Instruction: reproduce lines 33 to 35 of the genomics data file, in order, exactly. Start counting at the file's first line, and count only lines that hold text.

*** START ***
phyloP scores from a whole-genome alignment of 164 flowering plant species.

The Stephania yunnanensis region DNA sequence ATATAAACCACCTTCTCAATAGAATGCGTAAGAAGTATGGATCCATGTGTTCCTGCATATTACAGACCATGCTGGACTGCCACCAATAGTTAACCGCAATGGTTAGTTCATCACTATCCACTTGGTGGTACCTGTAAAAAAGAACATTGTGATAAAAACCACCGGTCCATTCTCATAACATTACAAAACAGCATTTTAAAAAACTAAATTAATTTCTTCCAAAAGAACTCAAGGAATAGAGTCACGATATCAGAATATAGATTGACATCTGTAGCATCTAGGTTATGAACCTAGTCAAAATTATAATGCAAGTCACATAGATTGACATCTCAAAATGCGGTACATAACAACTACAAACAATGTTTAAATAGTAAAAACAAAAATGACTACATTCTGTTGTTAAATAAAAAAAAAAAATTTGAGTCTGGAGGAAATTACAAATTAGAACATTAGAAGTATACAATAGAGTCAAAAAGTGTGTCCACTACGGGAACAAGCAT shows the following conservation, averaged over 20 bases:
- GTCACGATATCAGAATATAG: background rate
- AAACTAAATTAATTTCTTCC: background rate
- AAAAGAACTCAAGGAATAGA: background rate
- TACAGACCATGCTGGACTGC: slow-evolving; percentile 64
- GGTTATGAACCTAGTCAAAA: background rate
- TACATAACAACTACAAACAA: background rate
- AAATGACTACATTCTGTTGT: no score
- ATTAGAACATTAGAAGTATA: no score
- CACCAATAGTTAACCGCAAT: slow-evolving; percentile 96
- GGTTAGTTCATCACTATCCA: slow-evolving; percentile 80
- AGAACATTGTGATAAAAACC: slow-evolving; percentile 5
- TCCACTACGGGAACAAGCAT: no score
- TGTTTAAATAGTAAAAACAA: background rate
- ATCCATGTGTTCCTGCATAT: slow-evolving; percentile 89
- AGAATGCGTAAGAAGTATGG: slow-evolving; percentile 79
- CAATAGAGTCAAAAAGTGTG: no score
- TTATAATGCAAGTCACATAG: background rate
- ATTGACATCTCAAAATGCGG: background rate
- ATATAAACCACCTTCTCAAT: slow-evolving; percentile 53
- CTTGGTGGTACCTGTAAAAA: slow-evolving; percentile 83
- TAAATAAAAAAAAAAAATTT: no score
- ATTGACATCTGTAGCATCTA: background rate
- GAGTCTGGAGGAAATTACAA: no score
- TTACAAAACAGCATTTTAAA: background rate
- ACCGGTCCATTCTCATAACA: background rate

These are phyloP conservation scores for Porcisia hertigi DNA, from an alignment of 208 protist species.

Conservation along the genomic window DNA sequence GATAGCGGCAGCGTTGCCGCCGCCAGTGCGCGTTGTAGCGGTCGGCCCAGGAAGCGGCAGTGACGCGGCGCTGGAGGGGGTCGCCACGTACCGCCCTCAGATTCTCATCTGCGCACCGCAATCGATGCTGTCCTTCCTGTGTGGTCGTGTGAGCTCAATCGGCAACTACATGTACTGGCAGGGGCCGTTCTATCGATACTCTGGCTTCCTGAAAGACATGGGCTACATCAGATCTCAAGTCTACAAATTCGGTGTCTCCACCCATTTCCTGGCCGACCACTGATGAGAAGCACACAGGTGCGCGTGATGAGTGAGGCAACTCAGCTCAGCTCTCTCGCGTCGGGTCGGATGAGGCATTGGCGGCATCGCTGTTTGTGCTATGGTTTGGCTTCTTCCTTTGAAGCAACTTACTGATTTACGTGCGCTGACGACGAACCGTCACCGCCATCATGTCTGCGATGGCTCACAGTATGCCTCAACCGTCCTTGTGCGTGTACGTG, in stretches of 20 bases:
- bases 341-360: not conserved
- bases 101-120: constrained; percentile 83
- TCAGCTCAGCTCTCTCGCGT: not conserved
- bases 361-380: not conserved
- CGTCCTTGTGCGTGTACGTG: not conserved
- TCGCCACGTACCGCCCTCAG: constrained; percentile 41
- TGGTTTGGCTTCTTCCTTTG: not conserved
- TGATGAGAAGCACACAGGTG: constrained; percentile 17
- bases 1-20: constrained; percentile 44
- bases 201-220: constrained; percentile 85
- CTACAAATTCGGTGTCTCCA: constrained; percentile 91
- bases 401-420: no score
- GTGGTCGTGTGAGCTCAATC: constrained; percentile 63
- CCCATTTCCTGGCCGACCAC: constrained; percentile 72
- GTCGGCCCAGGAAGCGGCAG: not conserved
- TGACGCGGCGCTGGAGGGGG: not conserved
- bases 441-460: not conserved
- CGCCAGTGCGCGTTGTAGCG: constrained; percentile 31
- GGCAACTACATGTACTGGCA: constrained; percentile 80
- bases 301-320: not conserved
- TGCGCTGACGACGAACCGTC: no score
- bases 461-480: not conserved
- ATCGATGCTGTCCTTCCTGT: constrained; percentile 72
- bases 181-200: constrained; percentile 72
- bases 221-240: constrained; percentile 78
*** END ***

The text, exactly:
- bases 361-380: not conserved
- CGTCCTTGTGCGTGTACGTG: not conserved
- TCGCCACGTACCGCCCTCAG: constrained; percentile 41